Age-Related Macular Degeneration
What is Age-Related Macular Degeneration?
Age-Related macular degeneration (AMD) is a gradual degeneration of the central vision which affects the ability to see objects clearly and to perform certain tasks. It affects the macula, the central part of the retina. AMD affects approximately 1 million Canadians and is the leading cause of vision loss in the developed world.
- Family history of AMD
- High Blood Pressure
- Long-term exposure to the sun without sun protection
Most cases of AMD start in the “dry” form where there may be an accumulation of pigmentation, thinning of the macular tissues or a combination of both. The loss of vision is usually gradual and usually less severe than Wet AMD. In some cases however, AMD can lead to severe central vision loss.
Approximately 10-15% of people with Dry AMD will progress to Wet AMD. This form is more serious and devastating in terms of vision loss. Wet AMD is when abnormal blood vessels begin to grow under the thinning and pigmented tissues of the macula. These fragile blood vessels can leak leading to drastic changes in vision loss.
With AMD early detection and routine comprehensive eye examinations are the key to early diagnosis. During the eye examination the retina and the macula are examined for any pigmentation which could be early signs of AMD. An Amsler Grid, a checkerboard pattern grid, may be used if there is any central vision distortion.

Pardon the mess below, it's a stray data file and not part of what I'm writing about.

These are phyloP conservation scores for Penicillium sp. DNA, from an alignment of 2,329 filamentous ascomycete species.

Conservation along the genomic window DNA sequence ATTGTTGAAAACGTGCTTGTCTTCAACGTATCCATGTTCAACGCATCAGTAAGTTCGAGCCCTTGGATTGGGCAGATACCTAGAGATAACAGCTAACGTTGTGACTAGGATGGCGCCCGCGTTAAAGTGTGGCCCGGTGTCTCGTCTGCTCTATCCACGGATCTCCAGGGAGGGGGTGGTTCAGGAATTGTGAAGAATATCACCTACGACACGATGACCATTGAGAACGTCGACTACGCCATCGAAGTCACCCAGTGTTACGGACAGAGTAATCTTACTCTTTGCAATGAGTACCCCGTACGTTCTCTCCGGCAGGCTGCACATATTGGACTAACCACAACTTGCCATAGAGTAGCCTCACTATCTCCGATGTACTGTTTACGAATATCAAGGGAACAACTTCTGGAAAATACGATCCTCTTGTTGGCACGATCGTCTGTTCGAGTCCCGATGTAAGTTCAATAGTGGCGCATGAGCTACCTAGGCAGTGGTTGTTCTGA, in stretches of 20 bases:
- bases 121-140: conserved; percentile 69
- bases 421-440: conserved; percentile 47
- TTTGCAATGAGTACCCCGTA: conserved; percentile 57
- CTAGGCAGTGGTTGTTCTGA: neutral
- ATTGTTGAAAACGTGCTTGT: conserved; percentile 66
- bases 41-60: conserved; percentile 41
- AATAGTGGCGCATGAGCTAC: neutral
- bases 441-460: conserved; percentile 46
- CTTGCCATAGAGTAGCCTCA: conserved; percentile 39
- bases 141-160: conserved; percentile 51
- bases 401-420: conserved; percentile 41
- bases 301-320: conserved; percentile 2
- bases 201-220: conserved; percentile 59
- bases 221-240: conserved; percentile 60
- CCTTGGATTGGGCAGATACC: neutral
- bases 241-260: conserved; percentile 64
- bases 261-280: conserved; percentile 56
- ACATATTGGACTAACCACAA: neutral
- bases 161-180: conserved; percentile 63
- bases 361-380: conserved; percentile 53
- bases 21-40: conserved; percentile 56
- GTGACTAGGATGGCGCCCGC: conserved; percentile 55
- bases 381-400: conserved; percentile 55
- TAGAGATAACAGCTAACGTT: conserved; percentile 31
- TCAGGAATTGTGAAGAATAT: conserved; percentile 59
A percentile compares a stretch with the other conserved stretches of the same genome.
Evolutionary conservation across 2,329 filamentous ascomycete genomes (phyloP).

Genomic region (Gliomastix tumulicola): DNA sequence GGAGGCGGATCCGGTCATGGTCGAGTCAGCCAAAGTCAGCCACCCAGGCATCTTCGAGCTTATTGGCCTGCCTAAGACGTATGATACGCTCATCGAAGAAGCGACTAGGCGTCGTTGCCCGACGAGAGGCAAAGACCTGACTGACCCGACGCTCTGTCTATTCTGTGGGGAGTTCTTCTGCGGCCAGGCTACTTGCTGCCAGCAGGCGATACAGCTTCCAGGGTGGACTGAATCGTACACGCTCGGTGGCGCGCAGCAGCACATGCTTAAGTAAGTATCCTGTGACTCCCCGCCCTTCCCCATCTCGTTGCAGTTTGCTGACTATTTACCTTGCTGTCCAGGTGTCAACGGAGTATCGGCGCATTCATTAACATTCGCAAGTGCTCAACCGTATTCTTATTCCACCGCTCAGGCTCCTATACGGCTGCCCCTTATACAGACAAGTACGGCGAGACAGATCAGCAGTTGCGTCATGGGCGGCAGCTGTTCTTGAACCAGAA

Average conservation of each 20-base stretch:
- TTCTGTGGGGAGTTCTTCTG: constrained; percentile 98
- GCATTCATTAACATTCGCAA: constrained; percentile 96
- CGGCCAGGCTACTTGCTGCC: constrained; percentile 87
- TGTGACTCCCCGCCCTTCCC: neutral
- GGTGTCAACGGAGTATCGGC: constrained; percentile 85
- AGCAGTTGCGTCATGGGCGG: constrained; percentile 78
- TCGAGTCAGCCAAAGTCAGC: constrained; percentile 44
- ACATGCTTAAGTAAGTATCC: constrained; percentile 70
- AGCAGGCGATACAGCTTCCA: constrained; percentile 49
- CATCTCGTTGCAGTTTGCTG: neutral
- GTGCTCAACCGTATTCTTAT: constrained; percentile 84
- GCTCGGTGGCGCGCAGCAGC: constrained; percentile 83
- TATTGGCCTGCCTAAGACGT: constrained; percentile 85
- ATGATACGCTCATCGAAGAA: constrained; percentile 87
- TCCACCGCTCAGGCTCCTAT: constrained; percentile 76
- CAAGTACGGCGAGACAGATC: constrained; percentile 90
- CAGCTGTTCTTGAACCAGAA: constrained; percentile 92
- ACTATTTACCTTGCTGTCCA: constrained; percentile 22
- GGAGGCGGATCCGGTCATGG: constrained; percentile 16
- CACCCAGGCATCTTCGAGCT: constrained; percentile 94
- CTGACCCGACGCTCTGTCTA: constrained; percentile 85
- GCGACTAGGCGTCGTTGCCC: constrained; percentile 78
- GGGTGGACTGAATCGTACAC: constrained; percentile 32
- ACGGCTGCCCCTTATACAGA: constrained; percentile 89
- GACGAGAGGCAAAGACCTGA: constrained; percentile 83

Digital Retinal Photography helps capture an image of the retina and macula and is useful in determining if the macular pigmentation is changing over the course of visits. An OCT may also be recommended. This is a special scan that produces a 3D cross-sectional view of the retina and macula for better diagnosis.
Treatments are aimed at slowing down the progression of vision loss considerably. If there is a family history, nutritional supplements and polarized sunglasses are generally recommended. Maintaining a healthy diet and active lifestyle in addition to quitting smoking are good measures in protecting the eyes from developing AMD.
Other treatments depend on the stage of the AMD. For Wet AMD, medications such as Avastin, Eyelea, Lucentis and Macugen help stop the development of new blood vessel growth. In some cases Photodynamic Therapy (PDT) can be used to activate a medication called Visudyne which is injected into the arm. This procedure helps destroy the new blood vessel growth and slow down the rate of vision loss.